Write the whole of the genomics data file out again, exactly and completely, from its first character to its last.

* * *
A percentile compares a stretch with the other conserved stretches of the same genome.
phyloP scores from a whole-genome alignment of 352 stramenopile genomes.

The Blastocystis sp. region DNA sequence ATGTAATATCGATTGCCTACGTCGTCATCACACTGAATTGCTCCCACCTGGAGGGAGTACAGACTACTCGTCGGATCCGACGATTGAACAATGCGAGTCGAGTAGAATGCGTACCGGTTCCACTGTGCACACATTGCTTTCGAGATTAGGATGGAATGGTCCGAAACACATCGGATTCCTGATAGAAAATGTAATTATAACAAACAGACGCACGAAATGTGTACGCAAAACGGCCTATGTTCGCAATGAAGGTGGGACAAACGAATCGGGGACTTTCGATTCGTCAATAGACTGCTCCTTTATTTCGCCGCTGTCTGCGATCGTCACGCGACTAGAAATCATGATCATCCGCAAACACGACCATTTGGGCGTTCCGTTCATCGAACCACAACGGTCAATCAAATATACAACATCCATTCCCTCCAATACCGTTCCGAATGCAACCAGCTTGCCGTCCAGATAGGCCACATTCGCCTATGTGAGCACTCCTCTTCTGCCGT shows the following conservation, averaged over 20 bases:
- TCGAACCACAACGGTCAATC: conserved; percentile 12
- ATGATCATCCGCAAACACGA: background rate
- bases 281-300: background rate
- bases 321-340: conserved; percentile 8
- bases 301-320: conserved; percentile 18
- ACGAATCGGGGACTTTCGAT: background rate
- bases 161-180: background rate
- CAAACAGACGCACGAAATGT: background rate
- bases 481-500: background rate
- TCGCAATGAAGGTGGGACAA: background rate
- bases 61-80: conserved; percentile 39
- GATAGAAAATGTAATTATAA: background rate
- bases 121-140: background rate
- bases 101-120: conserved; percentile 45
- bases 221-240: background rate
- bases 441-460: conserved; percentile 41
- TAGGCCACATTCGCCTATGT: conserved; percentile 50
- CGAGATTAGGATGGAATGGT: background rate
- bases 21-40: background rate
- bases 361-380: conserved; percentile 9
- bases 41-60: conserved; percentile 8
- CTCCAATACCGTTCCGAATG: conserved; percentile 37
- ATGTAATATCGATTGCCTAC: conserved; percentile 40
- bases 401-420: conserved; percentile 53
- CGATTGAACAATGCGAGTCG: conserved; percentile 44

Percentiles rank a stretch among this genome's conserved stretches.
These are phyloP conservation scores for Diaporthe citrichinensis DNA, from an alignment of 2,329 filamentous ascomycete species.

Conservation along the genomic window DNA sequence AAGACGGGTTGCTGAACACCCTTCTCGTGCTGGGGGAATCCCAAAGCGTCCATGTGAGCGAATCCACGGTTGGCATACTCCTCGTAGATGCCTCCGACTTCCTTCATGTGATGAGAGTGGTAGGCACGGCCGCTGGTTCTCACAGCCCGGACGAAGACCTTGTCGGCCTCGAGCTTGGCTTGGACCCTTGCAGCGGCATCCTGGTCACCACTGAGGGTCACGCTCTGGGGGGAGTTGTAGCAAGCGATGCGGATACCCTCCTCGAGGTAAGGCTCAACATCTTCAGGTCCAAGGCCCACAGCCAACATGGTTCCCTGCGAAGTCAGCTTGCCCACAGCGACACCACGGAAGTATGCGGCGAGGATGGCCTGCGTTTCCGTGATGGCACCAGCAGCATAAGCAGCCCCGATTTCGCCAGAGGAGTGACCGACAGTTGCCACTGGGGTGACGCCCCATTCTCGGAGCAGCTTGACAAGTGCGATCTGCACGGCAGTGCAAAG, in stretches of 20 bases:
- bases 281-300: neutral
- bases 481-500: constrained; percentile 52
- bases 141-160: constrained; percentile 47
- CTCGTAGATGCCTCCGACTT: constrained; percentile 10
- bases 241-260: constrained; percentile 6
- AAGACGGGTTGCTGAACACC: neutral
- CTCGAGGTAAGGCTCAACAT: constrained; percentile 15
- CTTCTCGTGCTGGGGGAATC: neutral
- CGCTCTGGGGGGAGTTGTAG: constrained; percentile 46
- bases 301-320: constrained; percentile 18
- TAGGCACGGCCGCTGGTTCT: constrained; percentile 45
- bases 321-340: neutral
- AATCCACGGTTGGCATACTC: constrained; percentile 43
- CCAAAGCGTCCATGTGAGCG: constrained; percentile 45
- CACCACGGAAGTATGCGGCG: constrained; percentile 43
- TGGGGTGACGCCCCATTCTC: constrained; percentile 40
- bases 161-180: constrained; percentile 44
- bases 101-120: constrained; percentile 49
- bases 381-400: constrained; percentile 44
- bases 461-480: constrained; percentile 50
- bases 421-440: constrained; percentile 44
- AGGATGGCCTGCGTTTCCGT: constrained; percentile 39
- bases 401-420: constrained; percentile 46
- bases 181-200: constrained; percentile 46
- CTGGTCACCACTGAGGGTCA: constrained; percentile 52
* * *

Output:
A percentile compares a stretch with the other conserved stretches of the same genome.
phyloP scores from a whole-genome alignment of 352 stramenopile genomes.

The Blastocystis sp. region DNA sequence ATGTAATATCGATTGCCTACGTCGTCATCACACTGAATTGCTCCCACCTGGAGGGAGTACAGACTACTCGTCGGATCCGACGATTGAACAATGCGAGTCGAGTAGAATGCGTACCGGTTCCACTGTGCACACATTGCTTTCGAGATTAGGATGGAATGGTCCGAAACACATCGGATTCCTGATAGAAAATGTAATTATAACAAACAGACGCACGAAATGTGTACGCAAAACGGCCTATGTTCGCAATGAAGGTGGGACAAACGAATCGGGGACTTTCGATTCGTCAATAGACTGCTCCTTTATTTCGCCGCTGTCTGCGATCGTCACGCGACTAGAAATCATGATCATCCGCAAACACGACCATTTGGGCGTTCCGTTCATCGAACCACAACGGTCAATCAAATATACAACATCCATTCCCTCCAATACCGTTCCGAATGCAACCAGCTTGCCGTCCAGATAGGCCACATTCGCCTATGTGAGCACTCCTCTTCTGCCGT shows the following conservation, averaged over 20 bases:
- TCGAACCACAACGGTCAATC: conserved; percentile 12
- ATGATCATCCGCAAACACGA: background rate
- bases 281-300: background rate
- bases 321-340: conserved; percentile 8
- bases 301-320: conserved; percentile 18
- ACGAATCGGGGACTTTCGAT: background rate
- bases 161-180: background rate
- CAAACAGACGCACGAAATGT: background rate
- bases 481-500: background rate
- TCGCAATGAAGGTGGGACAA: background rate
- bases 61-80: conserved; percentile 39
- GATAGAAAATGTAATTATAA: background rate
- bases 121-140: background rate
- bases 101-120: conserved; percentile 45
- bases 221-240: background rate
- bases 441-460: conserved; percentile 41
- TAGGCCACATTCGCCTATGT: conserved; percentile 50
- CGAGATTAGGATGGAATGGT: background rate
- bases 21-40: background rate
- bases 361-380: conserved; percentile 9
- bases 41-60: conserved; percentile 8
- CTCCAATACCGTTCCGAATG: conserved; percentile 37
- ATGTAATATCGATTGCCTAC: conserved; percentile 40
- bases 401-420: conserved; percentile 53
- CGATTGAACAATGCGAGTCG: conserved; percentile 44

Percentiles rank a stretch among this genome's conserved stretches.
These are phyloP conservation scores for Diaporthe citrichinensis DNA, from an alignment of 2,329 filamentous ascomycete species.

Conservation along the genomic window DNA sequence AAGACGGGTTGCTGAACACCCTTCTCGTGCTGGGGGAATCCCAAAGCGTCCATGTGAGCGAATCCACGGTTGGCATACTCCTCGTAGATGCCTCCGACTTCCTTCATGTGATGAGAGTGGTAGGCACGGCCGCTGGTTCTCACAGCCCGGACGAAGACCTTGTCGGCCTCGAGCTTGGCTTGGACCCTTGCAGCGGCATCCTGGTCACCACTGAGGGTCACGCTCTGGGGGGAGTTGTAGCAAGCGATGCGGATACCCTCCTCGAGGTAAGGCTCAACATCTTCAGGTCCAAGGCCCACAGCCAACATGGTTCCCTGCGAAGTCAGCTTGCCCACAGCGACACCACGGAAGTATGCGGCGAGGATGGCCTGCGTTTCCGTGATGGCACCAGCAGCATAAGCAGCCCCGATTTCGCCAGAGGAGTGACCGACAGTTGCCACTGGGGTGACGCCCCATTCTCGGAGCAGCTTGACAAGTGCGATCTGCACGGCAGTGCAAAG, in stretches of 20 bases:
- bases 281-300: neutral
- bases 481-500: constrained; percentile 52
- bases 141-160: constrained; percentile 47
- CTCGTAGATGCCTCCGACTT: constrained; percentile 10
- bases 241-260: constrained; percentile 6
- AAGACGGGTTGCTGAACACC: neutral
- CTCGAGGTAAGGCTCAACAT: constrained; percentile 15
- CTTCTCGTGCTGGGGGAATC: neutral
- CGCTCTGGGGGGAGTTGTAG: constrained; percentile 46
- bases 301-320: constrained; percentile 18
- TAGGCACGGCCGCTGGTTCT: constrained; percentile 45
- bases 321-340: neutral
- AATCCACGGTTGGCATACTC: constrained; percentile 43
- CCAAAGCGTCCATGTGAGCG: constrained; percentile 45
- CACCACGGAAGTATGCGGCG: constrained; percentile 43
- TGGGGTGACGCCCCATTCTC: constrained; percentile 40
- bases 161-180: constrained; percentile 44
- bases 101-120: constrained; percentile 49
- bases 381-400: constrained; percentile 44
- bases 461-480: constrained; percentile 50
- bases 421-440: constrained; percentile 44
- AGGATGGCCTGCGTTTCCGT: constrained; percentile 39
- bases 401-420: constrained; percentile 46
- bases 181-200: constrained; percentile 46
- CTGGTCACCACTGAGGGTCA: constrained; percentile 52